PRCA, WPRA, and PBR: What do they mean and who are they?
If you have ever been to a rodeo or googled one, you’ve most likely heard of one of these three acronyms: PRCA, WPRA, or PBR. The sport of rodeo, just like any other professional sport, is run by governing bodies similar to that of the NFL.
These associations represent rodeo, each in their own way, by acting as the governing body of one or more events that take place during a rodeo. They each have their own overall goal, along with their own set of rules regarding how events should be held and how to rank in the standings. Let’s take a look at each of these associations to learn about their history and how they work together to make up the sport of rodeo.
The PRCA is the largest and oldest governing body for the sport of rodeo. Starting back in 1936, what is now known as the PRCA was once known as the Cowboys’ Turtle Association, then the Rodeo Cowboys Association, before acquiring its current name. Headquarters for the PRCA is located in Colorado Springs, Colorado, where 70 full-time employees work to promote rodeos and educate the public throughout the year.
The PRCA recognizes seven rodeo events: steer wrestling, tie-down roping, bull riding, bareback riding, team roping, steer roping, and rodeo’s classic event, saddle bronc riding. During the regular rodeo season, which begins October 1 and ends September 30 of the following year, contestants can compete in over 650 sanctioned rodeos all over North America. Since it is hard to compete at every rodeo, the country is divided into thirteen circuits, and contestants compete there to earn money that goes towards their year-end standings. That ranking, and their circuit ranking, can sometimes determine what rodeos they are eligible to compete in.
The most important rodeo that cowboys and cowgirls work towards for the year is the Wrangler National Finals Rodeo, hosted in Las Vegas, Nevada. The National Finals Rodeo is known as the “Super Bowl of Rodeo” and is where the top 15 cowboys and cowgirls compete to be crowned champions of their event.
The WPRA began back in 1948, with a story much like the PRCA. The WPRA started with a group of women from Texas who wanted to add a little color and feminine touch to the sport of rodeo. The association was first known as the Girls Rodeo Association with 74 original members. Those members were allowed to compete at 60 approved contests that had a purse totaling $29,000. The Girls Rodeo Association went on to change its name to the Women’s Professional Rodeo Association in 1981 and now has over 3,000 members.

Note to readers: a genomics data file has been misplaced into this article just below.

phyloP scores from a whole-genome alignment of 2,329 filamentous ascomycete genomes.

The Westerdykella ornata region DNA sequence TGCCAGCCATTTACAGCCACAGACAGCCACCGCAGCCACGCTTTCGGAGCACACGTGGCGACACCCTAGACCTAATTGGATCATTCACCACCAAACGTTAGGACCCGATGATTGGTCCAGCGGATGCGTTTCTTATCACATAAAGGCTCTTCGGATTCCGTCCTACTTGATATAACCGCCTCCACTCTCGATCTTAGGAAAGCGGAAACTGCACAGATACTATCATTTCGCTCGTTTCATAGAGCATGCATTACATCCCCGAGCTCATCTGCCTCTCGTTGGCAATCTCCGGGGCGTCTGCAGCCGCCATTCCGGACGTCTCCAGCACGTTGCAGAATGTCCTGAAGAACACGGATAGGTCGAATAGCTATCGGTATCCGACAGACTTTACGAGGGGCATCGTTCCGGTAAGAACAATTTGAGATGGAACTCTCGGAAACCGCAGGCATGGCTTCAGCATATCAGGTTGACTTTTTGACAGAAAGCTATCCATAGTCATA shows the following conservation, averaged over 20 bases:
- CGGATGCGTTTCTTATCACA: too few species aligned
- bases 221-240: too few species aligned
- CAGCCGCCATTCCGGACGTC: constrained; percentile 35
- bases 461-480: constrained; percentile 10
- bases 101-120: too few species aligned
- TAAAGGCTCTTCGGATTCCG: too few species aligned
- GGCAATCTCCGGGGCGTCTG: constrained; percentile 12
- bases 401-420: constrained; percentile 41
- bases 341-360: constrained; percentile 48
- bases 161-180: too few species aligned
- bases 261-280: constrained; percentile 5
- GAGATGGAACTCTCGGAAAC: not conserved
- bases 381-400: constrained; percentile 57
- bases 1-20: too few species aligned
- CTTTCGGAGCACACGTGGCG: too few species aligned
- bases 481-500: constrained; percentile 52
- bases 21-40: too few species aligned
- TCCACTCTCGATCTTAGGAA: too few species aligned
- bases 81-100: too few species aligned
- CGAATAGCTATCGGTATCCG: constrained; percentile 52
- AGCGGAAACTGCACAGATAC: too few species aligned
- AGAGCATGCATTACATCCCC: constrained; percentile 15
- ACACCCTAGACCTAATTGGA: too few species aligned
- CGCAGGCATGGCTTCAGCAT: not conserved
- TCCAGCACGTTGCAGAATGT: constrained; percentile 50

Today, members of the WPRA compete in barrel racing, team roping, break-away roping, and tie-down roping events. Those members are able to compete at 1,500 events throughout the year for a purse totaling over $5 million. Just like the PRCA, women who compete in the WPRA are eligible to attend different rodeos based on where they rank in the standings.
These women also have the chance to compete at the Wrangler National Finals Rodeo in Las Vegas, as well as the RAM National Circuit Finals Rodeo. They are able to compete through the different circuits in the barrel racing event just like the members of the PRCA do for the other rodeo events.
The PBR, like the PRCA and WPRA, is a member-based organization that is focused on only one of the seven traditional rodeo events, bull riding. The PBR was co-founded in 1992 by Ty Murray, a professional bull rider, and 19 other bull riders with the idea of pairing the best bull with the best rider and have them battle it out. In a similar fashion to the WPRA, the 20 original members of the PBR wanted to break away from the traditional mold of rodeo and to recognize the event near and dear to them, bull riding.
The PBR now has over 600 members who compete in 300 events around the world. The PBR also has a select group of riders that get to compete in special tours throughout the year based on their standings. An example of one of those events is the Unleash the Beast Tour, where the top 35 cowboys compete week in and week out on a televised platform.
The PBR also hosts a finals of their own known as the PBR World Finals where cowboys compete for over $10 million in prize money, plus a gold buckle and an extra $1 million as a year-end bonus for the champion.
Whether you attend your next rodeo in person or watch the action take place through your television, try to identify which organization is hosting the event! If you make plans to attend the upcoming RAM National Circuit Finals Rodeo, you will experience an event hosted by our friends at the PRCA and WPRA! To learn more about the sport of rodeo, subscribe to our newsletter!